INTRODUCTION The Secondary Level English Proficiency (SLEP) test, developed by the Educational Testing Service (ETS), is a standardized, multiple-choice test designed to measure the listening comprehension and reading comprehension skills of nonnative-English speakers (see, for example, ETS, 1991; ETS, 1997). The SLEP, described in greater detail later, generates scaled scores for listening comprehension (LC) and reading comprehension (RC), respectively, which are summed to form a Total score. As suggested by its title, the SLEP was originally developed for use by secondary schools in screening and/or placing nonnative-English speaking applicants, who were tested in ETS-operated centers worldwide. The latter practice was discontinued, but ETS continued to make the SLEP available to qualified users for local administration and scoring. The SLEP is currently being used not only in secondary-school settings but also in postsecondary settings. For example, approximately one-third of respondents to a survey of SLEP users (Wilson, 1992) reported use of the SLEP with college-level students: to assess readiness to undertake English-medium academic instruction, for placement in ESL courses, for course or program evaluation, for admission screening, and so on. Evidence of SLEP's validity as a measure of proficiency in English as a second language (ESL) was obtained in a major validation study associated with SLEP's development and intro-duction (Stansfield, 1984). SLEP scores and English language background information were collected for approximately 1,200 students from over 50 high schools in the United States. SLEP scores were found to be positively related to ESL background variables (e.g., years of study of English, years in the U.S. and in the present school); average SLEP performance was significantly lower for subgroups independently classified as being lower in ESL proficiency (e.g., those in full-time or part-time bilingual programs) than for subgroups classified as being higher in ESL proficiency (e.g., ESL students engaged in full-time English-medium academic study). The findings of the basic validation study and other studies cited in various editions of the SLEP Test Manual (e.g., ETS, 1991, pp. 29 ff.), along with reliability estimates above the .90 level, suggest that the SLEP can be expected to provide reliable and valid information regarding the listening and reading skills of ESL students in the G7-12 range. Other research findings, reviewed below, suggest that this can also be expected to be true of the SLEP when the test is used with college-level students. The present study was undertaken to obtain additional empirical evidence bearing on the validity of the SLEP when used with college-level students.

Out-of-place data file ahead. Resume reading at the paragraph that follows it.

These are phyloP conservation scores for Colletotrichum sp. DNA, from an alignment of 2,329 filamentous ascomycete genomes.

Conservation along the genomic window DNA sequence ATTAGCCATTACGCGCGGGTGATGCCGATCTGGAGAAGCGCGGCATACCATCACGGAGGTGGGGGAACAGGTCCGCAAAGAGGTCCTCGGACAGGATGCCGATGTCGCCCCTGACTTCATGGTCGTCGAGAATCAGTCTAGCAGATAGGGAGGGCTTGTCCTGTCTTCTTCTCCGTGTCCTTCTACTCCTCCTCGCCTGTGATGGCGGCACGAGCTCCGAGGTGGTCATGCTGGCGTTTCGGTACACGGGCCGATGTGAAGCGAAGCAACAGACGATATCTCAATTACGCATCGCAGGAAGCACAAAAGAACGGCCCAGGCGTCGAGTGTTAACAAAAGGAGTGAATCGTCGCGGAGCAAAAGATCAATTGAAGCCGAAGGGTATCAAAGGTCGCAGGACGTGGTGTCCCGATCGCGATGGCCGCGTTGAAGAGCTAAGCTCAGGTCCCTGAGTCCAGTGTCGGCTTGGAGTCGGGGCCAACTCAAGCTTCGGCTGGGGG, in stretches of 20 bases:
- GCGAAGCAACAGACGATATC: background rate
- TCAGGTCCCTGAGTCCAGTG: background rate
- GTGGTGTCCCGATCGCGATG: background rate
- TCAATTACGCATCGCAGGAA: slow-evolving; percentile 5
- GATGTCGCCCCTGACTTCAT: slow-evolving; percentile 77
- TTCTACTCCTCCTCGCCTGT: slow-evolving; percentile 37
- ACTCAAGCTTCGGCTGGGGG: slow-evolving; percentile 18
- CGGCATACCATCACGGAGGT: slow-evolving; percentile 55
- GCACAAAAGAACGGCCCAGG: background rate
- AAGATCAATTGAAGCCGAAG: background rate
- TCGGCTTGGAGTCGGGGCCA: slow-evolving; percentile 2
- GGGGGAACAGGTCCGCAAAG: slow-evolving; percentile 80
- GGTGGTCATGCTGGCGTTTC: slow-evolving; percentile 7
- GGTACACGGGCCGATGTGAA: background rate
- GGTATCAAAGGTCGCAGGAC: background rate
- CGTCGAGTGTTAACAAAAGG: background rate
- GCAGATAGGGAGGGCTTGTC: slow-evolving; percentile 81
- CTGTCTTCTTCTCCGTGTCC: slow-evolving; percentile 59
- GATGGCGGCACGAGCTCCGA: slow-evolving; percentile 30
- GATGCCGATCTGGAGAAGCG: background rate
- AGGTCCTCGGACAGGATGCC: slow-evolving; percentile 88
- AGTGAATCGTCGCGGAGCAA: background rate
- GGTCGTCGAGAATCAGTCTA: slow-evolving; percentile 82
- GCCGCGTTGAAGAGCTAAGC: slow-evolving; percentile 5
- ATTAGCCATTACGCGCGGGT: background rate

Review of Related Research